Sunday, July 14, 2013

The poetry of torn paper and other detritus

Kurt Schwitter's  'Merze'  collages made from the daily tide of paper detritus, odd bits of things that are washed up and snagged in our consciousness, stuff gleaned from dog eared magazines and forgotton bus tickets fished out from pockets, are an inspiration. All these carefully selected and composed fragments are evidence that beauty and meaning can be discovered in the most unlikely of places. This aesthetic of the ordinary and insignificant provides an important modern foundation for a playful 'art of poverty' charged with particular value and significance.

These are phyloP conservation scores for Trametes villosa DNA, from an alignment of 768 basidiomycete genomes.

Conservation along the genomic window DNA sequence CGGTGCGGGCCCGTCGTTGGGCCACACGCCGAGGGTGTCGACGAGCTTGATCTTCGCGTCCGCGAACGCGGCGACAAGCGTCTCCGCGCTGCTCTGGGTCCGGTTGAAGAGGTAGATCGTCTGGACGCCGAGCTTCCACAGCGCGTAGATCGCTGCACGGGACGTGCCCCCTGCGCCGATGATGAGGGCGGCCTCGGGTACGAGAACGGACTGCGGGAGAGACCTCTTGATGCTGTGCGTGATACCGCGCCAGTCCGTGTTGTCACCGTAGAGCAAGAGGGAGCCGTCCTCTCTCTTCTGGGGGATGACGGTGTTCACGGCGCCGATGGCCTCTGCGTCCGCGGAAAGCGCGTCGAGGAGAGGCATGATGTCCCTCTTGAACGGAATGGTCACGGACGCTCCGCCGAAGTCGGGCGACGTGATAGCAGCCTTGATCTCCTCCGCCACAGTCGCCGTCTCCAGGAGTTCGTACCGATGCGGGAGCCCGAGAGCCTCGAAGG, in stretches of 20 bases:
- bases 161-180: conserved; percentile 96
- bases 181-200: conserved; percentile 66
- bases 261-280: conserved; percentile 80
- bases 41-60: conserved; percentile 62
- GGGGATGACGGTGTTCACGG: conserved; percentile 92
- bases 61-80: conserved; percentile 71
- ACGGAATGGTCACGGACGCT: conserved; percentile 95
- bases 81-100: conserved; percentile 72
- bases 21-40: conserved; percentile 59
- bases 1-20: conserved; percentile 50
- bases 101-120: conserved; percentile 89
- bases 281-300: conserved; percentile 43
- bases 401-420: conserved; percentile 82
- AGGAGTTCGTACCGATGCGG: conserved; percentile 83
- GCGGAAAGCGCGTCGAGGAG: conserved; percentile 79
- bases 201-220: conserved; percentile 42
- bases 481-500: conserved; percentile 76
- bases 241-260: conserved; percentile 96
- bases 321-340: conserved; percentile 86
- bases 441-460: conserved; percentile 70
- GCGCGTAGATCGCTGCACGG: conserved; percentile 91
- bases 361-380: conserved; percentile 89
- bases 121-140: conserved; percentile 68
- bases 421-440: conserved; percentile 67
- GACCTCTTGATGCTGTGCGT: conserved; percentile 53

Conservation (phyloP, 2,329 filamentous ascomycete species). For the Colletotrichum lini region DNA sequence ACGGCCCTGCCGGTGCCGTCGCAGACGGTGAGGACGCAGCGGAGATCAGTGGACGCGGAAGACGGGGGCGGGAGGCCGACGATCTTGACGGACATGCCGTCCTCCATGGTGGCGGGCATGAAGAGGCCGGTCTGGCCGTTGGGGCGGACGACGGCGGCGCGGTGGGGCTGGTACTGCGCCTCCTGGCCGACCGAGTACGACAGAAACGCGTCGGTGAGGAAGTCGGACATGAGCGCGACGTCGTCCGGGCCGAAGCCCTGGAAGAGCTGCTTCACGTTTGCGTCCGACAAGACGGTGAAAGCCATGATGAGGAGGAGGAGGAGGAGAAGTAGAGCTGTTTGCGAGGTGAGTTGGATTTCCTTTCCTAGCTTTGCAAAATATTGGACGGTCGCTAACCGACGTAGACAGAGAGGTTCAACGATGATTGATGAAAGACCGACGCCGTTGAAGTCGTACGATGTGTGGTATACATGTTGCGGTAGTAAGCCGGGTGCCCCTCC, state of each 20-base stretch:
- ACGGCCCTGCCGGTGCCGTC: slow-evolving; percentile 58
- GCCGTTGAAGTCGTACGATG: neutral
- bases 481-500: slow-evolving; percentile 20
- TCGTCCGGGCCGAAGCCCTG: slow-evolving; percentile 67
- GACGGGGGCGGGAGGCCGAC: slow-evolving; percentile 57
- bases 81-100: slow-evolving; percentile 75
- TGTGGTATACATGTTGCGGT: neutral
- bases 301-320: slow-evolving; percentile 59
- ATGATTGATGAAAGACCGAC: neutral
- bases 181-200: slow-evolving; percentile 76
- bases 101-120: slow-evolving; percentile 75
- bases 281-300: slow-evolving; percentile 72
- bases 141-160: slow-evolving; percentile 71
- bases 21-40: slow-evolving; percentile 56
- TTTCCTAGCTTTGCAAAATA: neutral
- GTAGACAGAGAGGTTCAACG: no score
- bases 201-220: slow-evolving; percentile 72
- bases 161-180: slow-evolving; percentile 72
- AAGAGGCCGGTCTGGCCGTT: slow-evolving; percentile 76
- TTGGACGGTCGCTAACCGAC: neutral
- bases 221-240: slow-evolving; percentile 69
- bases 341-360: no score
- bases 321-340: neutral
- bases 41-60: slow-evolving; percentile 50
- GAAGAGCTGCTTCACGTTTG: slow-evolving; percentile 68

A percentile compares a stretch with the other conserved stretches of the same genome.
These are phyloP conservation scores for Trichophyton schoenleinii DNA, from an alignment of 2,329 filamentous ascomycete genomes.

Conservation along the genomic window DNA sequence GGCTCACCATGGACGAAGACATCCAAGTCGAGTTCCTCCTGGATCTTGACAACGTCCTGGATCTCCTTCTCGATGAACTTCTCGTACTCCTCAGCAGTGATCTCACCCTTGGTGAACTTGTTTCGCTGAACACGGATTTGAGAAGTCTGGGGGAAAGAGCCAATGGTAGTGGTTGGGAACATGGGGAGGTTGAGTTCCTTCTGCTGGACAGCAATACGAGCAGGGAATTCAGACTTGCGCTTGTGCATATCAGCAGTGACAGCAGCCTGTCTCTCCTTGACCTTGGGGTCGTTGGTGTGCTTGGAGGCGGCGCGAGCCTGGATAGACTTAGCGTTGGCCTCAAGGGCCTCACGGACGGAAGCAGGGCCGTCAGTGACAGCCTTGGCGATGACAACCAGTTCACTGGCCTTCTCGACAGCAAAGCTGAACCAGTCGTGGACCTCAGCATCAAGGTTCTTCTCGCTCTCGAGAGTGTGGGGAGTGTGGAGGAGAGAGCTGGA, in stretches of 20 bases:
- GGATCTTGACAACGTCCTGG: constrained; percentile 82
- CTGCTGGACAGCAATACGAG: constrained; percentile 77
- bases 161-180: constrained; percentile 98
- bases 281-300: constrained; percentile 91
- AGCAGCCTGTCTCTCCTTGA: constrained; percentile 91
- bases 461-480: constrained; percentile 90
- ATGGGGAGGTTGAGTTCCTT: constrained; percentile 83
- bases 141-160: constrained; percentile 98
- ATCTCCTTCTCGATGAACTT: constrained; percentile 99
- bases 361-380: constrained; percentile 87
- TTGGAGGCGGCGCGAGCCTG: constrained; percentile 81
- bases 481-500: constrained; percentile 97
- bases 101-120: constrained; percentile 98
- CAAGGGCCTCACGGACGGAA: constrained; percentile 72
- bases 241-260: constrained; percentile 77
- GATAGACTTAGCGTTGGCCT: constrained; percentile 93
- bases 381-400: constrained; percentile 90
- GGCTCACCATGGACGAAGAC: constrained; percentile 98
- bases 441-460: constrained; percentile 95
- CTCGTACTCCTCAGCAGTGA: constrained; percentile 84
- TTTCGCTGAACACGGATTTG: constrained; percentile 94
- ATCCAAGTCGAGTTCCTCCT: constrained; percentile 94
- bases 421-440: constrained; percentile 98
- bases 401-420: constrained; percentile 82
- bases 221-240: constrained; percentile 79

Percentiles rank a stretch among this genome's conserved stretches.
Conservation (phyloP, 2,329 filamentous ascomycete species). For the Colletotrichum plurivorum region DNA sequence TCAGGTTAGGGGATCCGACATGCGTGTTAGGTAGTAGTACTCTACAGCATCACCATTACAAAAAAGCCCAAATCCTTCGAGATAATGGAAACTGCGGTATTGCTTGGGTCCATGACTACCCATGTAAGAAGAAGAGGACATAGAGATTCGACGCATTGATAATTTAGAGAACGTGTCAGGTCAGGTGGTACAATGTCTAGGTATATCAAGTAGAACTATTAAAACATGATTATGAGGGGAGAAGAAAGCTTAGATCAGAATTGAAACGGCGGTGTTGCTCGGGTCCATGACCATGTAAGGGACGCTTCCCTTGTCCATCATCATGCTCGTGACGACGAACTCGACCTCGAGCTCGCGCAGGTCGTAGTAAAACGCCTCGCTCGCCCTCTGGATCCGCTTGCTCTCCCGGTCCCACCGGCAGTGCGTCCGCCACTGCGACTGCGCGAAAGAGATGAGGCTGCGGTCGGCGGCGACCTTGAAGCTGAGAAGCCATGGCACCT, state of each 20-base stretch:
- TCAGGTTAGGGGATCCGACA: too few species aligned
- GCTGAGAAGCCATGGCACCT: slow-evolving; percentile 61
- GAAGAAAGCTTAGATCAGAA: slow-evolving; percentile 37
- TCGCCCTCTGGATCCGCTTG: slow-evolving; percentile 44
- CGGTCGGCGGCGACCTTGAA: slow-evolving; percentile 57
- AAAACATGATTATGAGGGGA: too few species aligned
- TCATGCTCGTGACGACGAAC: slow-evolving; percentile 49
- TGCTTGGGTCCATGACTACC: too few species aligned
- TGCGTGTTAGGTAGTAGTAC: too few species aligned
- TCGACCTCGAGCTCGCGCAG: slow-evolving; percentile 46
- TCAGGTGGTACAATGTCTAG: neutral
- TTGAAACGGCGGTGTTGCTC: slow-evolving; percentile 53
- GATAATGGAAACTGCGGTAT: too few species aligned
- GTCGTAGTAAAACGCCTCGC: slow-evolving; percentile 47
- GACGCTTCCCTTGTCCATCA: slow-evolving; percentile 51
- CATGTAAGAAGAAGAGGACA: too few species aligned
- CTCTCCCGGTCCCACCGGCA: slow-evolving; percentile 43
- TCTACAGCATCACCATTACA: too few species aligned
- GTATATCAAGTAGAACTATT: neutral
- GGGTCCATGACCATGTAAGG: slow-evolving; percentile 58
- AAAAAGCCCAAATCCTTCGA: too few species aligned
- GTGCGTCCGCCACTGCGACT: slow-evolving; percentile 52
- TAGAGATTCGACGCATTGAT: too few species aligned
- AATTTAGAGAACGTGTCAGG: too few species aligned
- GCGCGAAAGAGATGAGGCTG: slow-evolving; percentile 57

'The artist is a receptacle for emotions derived from anywhere: from the sky, from the earth, from a piece of paper, from a passing figure, from a spider’s web. This is 's web. This is why one must not make a distinction between things. For them there are no aristocratic quarterings. One must take things where one finds them.'

Pablo Picasso. Letters of the great artists – from Blake to Pollock -, Richard Friedenthal, Thames and Hudson, London, 1963, p. 258 (translation Daphne Woodward)   

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